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Of the respondents who used BNPL, 29 percent report that without this financing option they would have made a smaller purchase or not purchased at all. Another 39 percent say they chose BNPL over use of a credit card, and the remaining 31 percent indicate BNPL was a substitute for a debit card or cash. Separately, “a lower-cost financing option” was the most commonly cited reason for BNPL use (31 percent).

BNPL’s impact on incremental sales varies significantly across verticals. We see the highest incremental conversion rates in certain discretionary categories—apparel, laptops, and beauty products, for instance—where up to 20 percent of respondents say purchases would not have occurred without BNPL. Incremental conversion is far lower (3 to 5 percent) in less discretionary categories, such as tires and auto parts, home appliances, and home improvement.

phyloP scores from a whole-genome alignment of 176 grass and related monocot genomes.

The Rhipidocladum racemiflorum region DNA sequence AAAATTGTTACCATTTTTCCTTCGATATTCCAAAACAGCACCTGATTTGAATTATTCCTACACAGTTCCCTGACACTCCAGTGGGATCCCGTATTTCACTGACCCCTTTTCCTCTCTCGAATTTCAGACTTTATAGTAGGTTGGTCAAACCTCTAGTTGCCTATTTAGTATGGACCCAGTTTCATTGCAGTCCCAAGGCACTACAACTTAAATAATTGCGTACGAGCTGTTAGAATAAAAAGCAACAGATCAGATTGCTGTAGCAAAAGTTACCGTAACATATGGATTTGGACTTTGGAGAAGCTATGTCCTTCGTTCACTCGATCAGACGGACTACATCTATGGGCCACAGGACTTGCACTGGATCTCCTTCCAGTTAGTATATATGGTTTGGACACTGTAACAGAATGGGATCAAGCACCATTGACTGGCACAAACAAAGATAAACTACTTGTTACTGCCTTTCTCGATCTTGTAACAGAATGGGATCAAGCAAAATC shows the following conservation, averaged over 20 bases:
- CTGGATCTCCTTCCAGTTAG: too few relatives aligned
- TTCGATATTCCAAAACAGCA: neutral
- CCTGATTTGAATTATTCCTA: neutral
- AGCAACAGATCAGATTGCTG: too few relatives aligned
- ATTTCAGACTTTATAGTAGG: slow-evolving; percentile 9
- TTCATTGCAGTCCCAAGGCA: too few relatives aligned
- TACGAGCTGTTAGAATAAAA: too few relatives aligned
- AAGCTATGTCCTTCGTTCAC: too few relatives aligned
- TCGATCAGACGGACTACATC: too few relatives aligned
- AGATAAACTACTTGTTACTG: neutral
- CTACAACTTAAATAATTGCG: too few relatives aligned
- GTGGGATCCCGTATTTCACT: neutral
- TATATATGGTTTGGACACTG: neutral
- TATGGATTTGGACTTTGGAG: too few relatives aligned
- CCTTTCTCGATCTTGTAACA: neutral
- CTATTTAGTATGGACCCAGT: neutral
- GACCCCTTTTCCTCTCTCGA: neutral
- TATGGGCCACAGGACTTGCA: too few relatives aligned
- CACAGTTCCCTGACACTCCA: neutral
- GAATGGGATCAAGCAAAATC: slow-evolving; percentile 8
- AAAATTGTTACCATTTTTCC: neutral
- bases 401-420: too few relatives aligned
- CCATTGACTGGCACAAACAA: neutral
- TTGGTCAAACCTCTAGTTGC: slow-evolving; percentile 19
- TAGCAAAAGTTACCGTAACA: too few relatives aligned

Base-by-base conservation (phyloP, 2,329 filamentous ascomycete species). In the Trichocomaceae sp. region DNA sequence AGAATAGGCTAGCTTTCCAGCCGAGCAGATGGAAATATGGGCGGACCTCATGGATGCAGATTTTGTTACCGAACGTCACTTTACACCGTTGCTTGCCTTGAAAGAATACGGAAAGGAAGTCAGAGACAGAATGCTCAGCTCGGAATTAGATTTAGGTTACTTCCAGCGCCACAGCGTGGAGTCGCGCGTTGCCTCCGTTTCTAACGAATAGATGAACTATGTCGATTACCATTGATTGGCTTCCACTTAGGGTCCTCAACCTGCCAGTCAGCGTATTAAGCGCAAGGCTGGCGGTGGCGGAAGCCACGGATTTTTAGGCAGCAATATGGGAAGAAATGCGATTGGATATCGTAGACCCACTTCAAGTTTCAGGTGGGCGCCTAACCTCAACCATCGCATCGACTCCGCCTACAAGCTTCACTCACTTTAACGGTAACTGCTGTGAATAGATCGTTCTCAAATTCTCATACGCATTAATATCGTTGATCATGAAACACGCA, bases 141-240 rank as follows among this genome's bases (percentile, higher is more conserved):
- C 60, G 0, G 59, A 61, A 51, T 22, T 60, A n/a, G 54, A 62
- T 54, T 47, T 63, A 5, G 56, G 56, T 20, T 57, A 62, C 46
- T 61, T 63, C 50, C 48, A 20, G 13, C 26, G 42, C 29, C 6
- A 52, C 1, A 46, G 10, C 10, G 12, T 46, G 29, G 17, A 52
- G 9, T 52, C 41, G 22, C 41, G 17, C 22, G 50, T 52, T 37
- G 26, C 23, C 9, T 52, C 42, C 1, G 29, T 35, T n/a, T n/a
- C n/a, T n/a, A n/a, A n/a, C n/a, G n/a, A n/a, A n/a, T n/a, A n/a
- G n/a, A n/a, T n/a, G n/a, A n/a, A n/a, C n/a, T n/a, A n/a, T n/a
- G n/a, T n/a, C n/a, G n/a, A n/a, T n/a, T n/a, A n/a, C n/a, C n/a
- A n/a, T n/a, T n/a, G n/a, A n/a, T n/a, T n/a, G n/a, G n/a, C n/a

Turning to cryptocurrency, its penetration remains nominal on a broad level, but its steep adoption curve is striking. One in five respondents report holding or having held crypto assets, up from 6 percent just a year earlier (Exhibit 2). Among the 74 percent of respondents familiar with but not owning crypto, 41 percent say a key reason for not yet having used crytpo is their lack of functional understanding—an indication of further room for growth.

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Of past and present cryptocurrency owners, 43 percent say they are motivated by its investment potential; of that group, 41 percent say they allocate at least 5 percent of their portfolio to the vehicle. Bitcoin continues to dominate this market, with three-quarters of those having owned cryptocurrency including Bitcoin in their portfolios. Surprisingly, however, among the broader population Bitcoin’s 15 percent penetration does not significantly outpace that of Dogecoin and Ethereum (11 percent each).